Forensic accountants in financial matters speak of the “Fraud Triangle”: opportunity, incentive, and rationalization. You ignore this cluster at your peril. When all three converge, a reasonable person is on the lookout for fraud. The first two, as mentioned, seem satisfied for this election. What about the third? There are plenty of rationalizations at hand: “Trump won in 2016 by a fluke or a conspiracy, so he must be stopped from doing that again;” “Biden will win by a landslide anyway, so this intervention changes nothing;” “Biden should win by a landslide, so this intervention makes things come out the way they should;” “Whatever it takes to defeat a racist, fascist, xenophobe is warranted;” “Trump has been trying to block votes from being counted, and this will merely equalize his efforts.” And so on.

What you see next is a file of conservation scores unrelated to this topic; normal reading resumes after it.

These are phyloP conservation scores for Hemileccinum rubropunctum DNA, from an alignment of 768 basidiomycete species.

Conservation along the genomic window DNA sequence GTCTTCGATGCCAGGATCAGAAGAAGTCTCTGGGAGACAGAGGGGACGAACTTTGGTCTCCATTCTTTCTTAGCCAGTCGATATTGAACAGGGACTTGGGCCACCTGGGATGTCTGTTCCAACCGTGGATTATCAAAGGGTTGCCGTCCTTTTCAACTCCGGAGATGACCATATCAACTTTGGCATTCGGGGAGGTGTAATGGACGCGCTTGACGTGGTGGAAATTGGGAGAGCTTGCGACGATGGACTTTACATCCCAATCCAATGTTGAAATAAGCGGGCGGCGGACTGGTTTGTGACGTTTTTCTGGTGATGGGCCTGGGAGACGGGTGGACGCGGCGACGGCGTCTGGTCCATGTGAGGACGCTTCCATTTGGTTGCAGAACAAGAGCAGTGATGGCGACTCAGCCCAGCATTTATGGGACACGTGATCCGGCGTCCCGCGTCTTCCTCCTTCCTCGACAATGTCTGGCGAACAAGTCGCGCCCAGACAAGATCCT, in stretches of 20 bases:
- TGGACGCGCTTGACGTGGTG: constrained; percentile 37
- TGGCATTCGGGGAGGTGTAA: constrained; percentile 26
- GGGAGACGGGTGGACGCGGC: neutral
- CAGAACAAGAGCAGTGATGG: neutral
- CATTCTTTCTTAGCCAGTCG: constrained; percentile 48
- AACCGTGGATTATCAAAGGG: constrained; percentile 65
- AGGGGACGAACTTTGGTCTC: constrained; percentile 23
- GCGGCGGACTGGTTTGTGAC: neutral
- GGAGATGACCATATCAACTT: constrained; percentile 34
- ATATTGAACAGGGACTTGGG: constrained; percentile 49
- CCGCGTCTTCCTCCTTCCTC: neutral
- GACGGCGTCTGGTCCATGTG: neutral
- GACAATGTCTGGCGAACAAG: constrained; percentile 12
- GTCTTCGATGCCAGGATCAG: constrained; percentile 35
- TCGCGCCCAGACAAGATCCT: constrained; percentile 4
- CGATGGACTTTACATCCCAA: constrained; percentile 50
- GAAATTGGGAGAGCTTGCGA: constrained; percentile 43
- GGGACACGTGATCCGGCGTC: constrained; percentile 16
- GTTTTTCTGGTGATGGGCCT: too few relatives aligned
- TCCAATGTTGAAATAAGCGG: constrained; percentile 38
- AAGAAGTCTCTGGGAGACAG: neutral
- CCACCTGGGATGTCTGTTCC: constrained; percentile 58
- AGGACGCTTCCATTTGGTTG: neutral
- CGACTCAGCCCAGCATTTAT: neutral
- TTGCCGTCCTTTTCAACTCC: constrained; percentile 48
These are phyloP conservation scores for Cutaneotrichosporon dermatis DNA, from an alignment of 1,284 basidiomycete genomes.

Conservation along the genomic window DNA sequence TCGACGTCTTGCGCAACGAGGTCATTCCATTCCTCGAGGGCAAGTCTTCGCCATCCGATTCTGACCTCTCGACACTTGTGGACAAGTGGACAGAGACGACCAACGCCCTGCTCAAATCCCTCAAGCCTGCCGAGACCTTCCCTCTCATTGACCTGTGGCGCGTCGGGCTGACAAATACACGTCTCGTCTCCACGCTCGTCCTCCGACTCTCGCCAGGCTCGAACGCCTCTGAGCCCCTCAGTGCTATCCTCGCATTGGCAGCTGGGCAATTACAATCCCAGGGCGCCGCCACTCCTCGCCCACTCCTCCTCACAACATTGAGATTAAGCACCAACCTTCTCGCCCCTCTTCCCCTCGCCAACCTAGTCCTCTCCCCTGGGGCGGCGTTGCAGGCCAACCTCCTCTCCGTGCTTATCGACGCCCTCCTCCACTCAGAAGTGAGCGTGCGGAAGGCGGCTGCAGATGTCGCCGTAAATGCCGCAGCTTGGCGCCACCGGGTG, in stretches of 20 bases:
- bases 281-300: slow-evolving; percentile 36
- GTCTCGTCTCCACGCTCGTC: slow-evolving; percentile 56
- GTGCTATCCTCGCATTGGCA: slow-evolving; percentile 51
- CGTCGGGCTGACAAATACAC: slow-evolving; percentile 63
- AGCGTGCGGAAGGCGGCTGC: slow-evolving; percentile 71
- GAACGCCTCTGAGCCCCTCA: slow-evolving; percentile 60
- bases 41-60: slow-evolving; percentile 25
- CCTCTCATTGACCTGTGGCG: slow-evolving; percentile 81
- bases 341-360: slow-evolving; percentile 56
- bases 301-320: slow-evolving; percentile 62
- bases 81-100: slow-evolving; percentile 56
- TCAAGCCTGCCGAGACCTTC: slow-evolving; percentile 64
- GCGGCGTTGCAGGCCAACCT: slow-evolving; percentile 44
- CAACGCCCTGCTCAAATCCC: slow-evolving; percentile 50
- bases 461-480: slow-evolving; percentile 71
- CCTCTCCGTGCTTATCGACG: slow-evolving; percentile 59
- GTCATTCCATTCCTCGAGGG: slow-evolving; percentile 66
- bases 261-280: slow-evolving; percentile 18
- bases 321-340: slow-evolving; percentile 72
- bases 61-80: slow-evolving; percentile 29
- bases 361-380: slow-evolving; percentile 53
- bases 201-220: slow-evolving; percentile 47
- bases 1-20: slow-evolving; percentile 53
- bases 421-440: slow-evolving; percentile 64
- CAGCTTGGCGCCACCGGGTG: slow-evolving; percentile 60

Maybe you haven’t noticed that the elites just spent four years trying to prove that Trump’s last election was illegitimate, and four months pounding in your ear and mine that Biden would win by a landslide.
Then there seems to be enough suggestive evidence, both statistical and concrete, at least to warrant some investigation. But we know that the mainstream media have no inclination to pursue even legitimate concerns, but will rather suppress them (think: Steele Dossier, Hunter Biden/Tony Bobulinski). Their instinct is actually to censor them. Even to raise these concerns, they think, is mischievously to call into question a legitimate election.
Because they suppress them, concern for fraud will find an outlet in sources outside the liberal mainstream, like LifeSite News and The Epoch Times, which then becomes a self-fulfilling prophecy – additional evidence that only crazed conspiracy theorists can doubt the vote totals.